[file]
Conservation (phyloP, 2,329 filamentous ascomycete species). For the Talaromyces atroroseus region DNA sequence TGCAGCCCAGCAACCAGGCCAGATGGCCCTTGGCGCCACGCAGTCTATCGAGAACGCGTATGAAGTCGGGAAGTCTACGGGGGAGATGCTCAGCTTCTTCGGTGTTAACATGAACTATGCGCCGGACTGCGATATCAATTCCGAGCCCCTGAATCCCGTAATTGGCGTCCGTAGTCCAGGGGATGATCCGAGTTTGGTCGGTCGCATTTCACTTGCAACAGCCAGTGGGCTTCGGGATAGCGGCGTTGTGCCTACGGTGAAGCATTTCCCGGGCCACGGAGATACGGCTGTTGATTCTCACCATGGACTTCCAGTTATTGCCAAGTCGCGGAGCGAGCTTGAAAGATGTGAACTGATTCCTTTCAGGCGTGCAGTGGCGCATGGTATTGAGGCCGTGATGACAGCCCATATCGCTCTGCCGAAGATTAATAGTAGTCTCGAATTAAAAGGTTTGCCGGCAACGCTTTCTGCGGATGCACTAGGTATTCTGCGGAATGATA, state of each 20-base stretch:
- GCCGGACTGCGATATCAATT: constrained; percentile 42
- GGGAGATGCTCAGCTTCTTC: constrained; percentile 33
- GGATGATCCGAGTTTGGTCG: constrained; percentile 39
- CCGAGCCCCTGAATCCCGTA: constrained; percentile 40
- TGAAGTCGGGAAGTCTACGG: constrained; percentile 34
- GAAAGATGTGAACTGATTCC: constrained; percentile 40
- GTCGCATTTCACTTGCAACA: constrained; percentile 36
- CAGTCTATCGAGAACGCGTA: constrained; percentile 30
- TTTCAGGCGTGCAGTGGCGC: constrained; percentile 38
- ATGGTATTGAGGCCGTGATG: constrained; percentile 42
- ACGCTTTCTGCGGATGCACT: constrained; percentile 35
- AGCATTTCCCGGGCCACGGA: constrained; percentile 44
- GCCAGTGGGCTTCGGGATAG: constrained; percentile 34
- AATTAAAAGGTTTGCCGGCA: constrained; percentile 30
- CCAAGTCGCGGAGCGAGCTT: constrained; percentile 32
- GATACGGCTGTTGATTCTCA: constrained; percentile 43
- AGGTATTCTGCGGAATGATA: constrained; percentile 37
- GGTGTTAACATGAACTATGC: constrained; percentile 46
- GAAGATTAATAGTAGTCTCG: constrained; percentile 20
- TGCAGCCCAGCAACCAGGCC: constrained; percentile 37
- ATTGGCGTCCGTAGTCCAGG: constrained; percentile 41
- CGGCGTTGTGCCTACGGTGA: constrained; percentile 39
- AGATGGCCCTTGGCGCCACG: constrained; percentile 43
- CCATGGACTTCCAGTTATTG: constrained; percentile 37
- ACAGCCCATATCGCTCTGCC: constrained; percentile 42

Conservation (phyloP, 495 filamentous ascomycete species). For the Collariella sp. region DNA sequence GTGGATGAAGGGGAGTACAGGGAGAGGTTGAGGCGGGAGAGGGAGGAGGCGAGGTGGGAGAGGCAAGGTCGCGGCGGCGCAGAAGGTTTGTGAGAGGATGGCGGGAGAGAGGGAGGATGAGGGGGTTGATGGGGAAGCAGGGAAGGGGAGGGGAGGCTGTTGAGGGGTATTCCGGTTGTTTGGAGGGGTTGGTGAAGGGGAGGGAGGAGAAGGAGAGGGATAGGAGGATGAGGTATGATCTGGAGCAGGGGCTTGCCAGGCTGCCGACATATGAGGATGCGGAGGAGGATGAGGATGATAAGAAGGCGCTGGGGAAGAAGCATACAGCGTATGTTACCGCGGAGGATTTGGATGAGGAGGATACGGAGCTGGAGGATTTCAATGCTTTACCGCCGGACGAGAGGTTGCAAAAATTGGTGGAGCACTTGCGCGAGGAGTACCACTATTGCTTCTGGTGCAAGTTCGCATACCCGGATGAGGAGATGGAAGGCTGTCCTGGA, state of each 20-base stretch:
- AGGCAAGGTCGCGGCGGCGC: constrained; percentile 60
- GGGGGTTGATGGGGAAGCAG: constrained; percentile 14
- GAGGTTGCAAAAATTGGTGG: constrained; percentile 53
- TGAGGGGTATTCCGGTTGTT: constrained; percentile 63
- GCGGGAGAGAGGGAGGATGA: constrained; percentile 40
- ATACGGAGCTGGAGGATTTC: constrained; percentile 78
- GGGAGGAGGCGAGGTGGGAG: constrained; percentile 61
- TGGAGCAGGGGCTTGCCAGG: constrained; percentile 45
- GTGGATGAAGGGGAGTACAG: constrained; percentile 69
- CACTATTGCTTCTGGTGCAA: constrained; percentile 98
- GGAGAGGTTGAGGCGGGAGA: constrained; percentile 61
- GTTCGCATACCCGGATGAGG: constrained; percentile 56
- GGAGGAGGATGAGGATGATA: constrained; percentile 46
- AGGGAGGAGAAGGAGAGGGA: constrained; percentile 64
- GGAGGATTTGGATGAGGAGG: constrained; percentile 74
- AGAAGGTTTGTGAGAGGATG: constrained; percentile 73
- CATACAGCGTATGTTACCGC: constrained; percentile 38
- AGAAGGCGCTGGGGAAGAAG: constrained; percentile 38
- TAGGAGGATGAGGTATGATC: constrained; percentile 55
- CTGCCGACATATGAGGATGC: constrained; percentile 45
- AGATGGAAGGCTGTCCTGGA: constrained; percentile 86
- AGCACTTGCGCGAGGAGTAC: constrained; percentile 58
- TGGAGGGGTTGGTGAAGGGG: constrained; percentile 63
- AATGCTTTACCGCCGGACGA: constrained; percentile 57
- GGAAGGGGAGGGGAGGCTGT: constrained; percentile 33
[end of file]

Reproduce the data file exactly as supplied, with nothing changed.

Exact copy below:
Conservation (phyloP, 2,329 filamentous ascomycete species). For the Talaromyces atroroseus region DNA sequence TGCAGCCCAGCAACCAGGCCAGATGGCCCTTGGCGCCACGCAGTCTATCGAGAACGCGTATGAAGTCGGGAAGTCTACGGGGGAGATGCTCAGCTTCTTCGGTGTTAACATGAACTATGCGCCGGACTGCGATATCAATTCCGAGCCCCTGAATCCCGTAATTGGCGTCCGTAGTCCAGGGGATGATCCGAGTTTGGTCGGTCGCATTTCACTTGCAACAGCCAGTGGGCTTCGGGATAGCGGCGTTGTGCCTACGGTGAAGCATTTCCCGGGCCACGGAGATACGGCTGTTGATTCTCACCATGGACTTCCAGTTATTGCCAAGTCGCGGAGCGAGCTTGAAAGATGTGAACTGATTCCTTTCAGGCGTGCAGTGGCGCATGGTATTGAGGCCGTGATGACAGCCCATATCGCTCTGCCGAAGATTAATAGTAGTCTCGAATTAAAAGGTTTGCCGGCAACGCTTTCTGCGGATGCACTAGGTATTCTGCGGAATGATA, state of each 20-base stretch:
- GCCGGACTGCGATATCAATT: constrained; percentile 42
- GGGAGATGCTCAGCTTCTTC: constrained; percentile 33
- GGATGATCCGAGTTTGGTCG: constrained; percentile 39
- CCGAGCCCCTGAATCCCGTA: constrained; percentile 40
- TGAAGTCGGGAAGTCTACGG: constrained; percentile 34
- GAAAGATGTGAACTGATTCC: constrained; percentile 40
- GTCGCATTTCACTTGCAACA: constrained; percentile 36
- CAGTCTATCGAGAACGCGTA: constrained; percentile 30
- TTTCAGGCGTGCAGTGGCGC: constrained; percentile 38
- ATGGTATTGAGGCCGTGATG: constrained; percentile 42
- ACGCTTTCTGCGGATGCACT: constrained; percentile 35
- AGCATTTCCCGGGCCACGGA: constrained; percentile 44
- GCCAGTGGGCTTCGGGATAG: constrained; percentile 34
- AATTAAAAGGTTTGCCGGCA: constrained; percentile 30
- CCAAGTCGCGGAGCGAGCTT: constrained; percentile 32
- GATACGGCTGTTGATTCTCA: constrained; percentile 43
- AGGTATTCTGCGGAATGATA: constrained; percentile 37
- GGTGTTAACATGAACTATGC: constrained; percentile 46
- GAAGATTAATAGTAGTCTCG: constrained; percentile 20
- TGCAGCCCAGCAACCAGGCC: constrained; percentile 37
- ATTGGCGTCCGTAGTCCAGG: constrained; percentile 41
- CGGCGTTGTGCCTACGGTGA: constrained; percentile 39
- AGATGGCCCTTGGCGCCACG: constrained; percentile 43
- CCATGGACTTCCAGTTATTG: constrained; percentile 37
- ACAGCCCATATCGCTCTGCC: constrained; percentile 42

Conservation (phyloP, 495 filamentous ascomycete species). For the Collariella sp. region DNA sequence GTGGATGAAGGGGAGTACAGGGAGAGGTTGAGGCGGGAGAGGGAGGAGGCGAGGTGGGAGAGGCAAGGTCGCGGCGGCGCAGAAGGTTTGTGAGAGGATGGCGGGAGAGAGGGAGGATGAGGGGGTTGATGGGGAAGCAGGGAAGGGGAGGGGAGGCTGTTGAGGGGTATTCCGGTTGTTTGGAGGGGTTGGTGAAGGGGAGGGAGGAGAAGGAGAGGGATAGGAGGATGAGGTATGATCTGGAGCAGGGGCTTGCCAGGCTGCCGACATATGAGGATGCGGAGGAGGATGAGGATGATAAGAAGGCGCTGGGGAAGAAGCATACAGCGTATGTTACCGCGGAGGATTTGGATGAGGAGGATACGGAGCTGGAGGATTTCAATGCTTTACCGCCGGACGAGAGGTTGCAAAAATTGGTGGAGCACTTGCGCGAGGAGTACCACTATTGCTTCTGGTGCAAGTTCGCATACCCGGATGAGGAGATGGAAGGCTGTCCTGGA, state of each 20-base stretch:
- AGGCAAGGTCGCGGCGGCGC: constrained; percentile 60
- GGGGGTTGATGGGGAAGCAG: constrained; percentile 14
- GAGGTTGCAAAAATTGGTGG: constrained; percentile 53
- TGAGGGGTATTCCGGTTGTT: constrained; percentile 63
- GCGGGAGAGAGGGAGGATGA: constrained; percentile 40
- ATACGGAGCTGGAGGATTTC: constrained; percentile 78
- GGGAGGAGGCGAGGTGGGAG: constrained; percentile 61
- TGGAGCAGGGGCTTGCCAGG: constrained; percentile 45
- GTGGATGAAGGGGAGTACAG: constrained; percentile 69
- CACTATTGCTTCTGGTGCAA: constrained; percentile 98
- GGAGAGGTTGAGGCGGGAGA: constrained; percentile 61
- GTTCGCATACCCGGATGAGG: constrained; percentile 56
- GGAGGAGGATGAGGATGATA: constrained; percentile 46
- AGGGAGGAGAAGGAGAGGGA: constrained; percentile 64
- GGAGGATTTGGATGAGGAGG: constrained; percentile 74
- AGAAGGTTTGTGAGAGGATG: constrained; percentile 73
- CATACAGCGTATGTTACCGC: constrained; percentile 38
- AGAAGGCGCTGGGGAAGAAG: constrained; percentile 38
- TAGGAGGATGAGGTATGATC: constrained; percentile 55
- CTGCCGACATATGAGGATGC: constrained; percentile 45
- AGATGGAAGGCTGTCCTGGA: constrained; percentile 86
- AGCACTTGCGCGAGGAGTAC: constrained; percentile 58
- TGGAGGGGTTGGTGAAGGGG: constrained; percentile 63
- AATGCTTTACCGCCGGACGA: constrained; percentile 57
- GGAAGGGGAGGGGAGGCTGT: constrained; percentile 33